The first 1883 issue of the Liberty "V" Nickel didn't have cents. This design without a denomination designation, and with the obverse resembling the gold coin issues of the time, some individuals gold plated this "cent-less" 1883 to pass it off as a gold coin. As a result the CENTS where added to the reverse.
Little has been written about the 1886 nickel and its rarity, residing as it does in the shadow of the much better-known 1885. Both are key issues, along with the 1912-S, and the best reason we have for the rarity of the 1886 is taken from what we know about the scarcity of the 1885 and extending the logic one more year. In a 2003 Coin World article by Bob Julian, he states:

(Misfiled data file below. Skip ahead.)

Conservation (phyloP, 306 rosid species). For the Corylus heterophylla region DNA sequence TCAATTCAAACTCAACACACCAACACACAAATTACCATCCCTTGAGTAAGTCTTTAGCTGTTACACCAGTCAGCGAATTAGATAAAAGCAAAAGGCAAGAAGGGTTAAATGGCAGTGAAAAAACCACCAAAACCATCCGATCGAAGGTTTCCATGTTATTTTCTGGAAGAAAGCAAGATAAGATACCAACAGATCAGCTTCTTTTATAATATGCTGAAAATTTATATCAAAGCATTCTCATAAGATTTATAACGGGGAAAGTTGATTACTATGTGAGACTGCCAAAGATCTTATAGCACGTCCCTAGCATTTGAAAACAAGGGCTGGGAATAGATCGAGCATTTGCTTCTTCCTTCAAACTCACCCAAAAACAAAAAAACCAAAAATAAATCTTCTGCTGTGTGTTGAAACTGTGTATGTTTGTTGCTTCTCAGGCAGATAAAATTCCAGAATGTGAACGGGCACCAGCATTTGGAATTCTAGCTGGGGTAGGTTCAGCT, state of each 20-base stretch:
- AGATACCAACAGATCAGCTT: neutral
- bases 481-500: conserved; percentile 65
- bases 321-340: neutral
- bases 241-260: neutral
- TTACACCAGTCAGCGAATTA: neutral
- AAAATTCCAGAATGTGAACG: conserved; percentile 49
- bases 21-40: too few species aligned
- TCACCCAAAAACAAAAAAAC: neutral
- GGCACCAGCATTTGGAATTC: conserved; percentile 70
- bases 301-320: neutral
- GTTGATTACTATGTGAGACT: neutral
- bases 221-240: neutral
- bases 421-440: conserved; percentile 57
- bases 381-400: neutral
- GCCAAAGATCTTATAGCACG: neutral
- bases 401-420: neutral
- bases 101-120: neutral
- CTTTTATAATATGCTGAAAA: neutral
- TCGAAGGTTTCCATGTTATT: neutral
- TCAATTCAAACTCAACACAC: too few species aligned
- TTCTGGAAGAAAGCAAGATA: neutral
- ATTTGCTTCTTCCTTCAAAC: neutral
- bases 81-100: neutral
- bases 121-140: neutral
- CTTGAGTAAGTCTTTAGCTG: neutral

"Coinage continued at a heavy pace throughout the rest of 1883 and well into 1885. However, in March 1885 the Treasury suspended nickel coinage because large numbers were flowing into the Subtreasuries and very few pieces leaving. This was the same situation as had prevailed from 1876 through 1881. For this reason, the 1885 nickel is the most difficult date of this series to acquire."
Even though mintage picked up in 1886, it was not impressively so in the context of the series. Only 3.3 million pieces were coined in that year, versus the tiny 1.4 million in 1885. Few were saved, and the 1886 has slowly acquired the status of a key date even though it is chronologically closest to the #1 key in the series.
Designer: Charles E. Barber
Diameter: 21.2 millimeters
Copper - 75%
Nickel - 25%
Weight: 5 grams
Mint mark: None (for Philadelphia) on the reverse below the button to the left of CENTS, and S for San Francisco Mint and is only on 1912 and D for Denver Mint and only on the 1912 and is a key date of the series.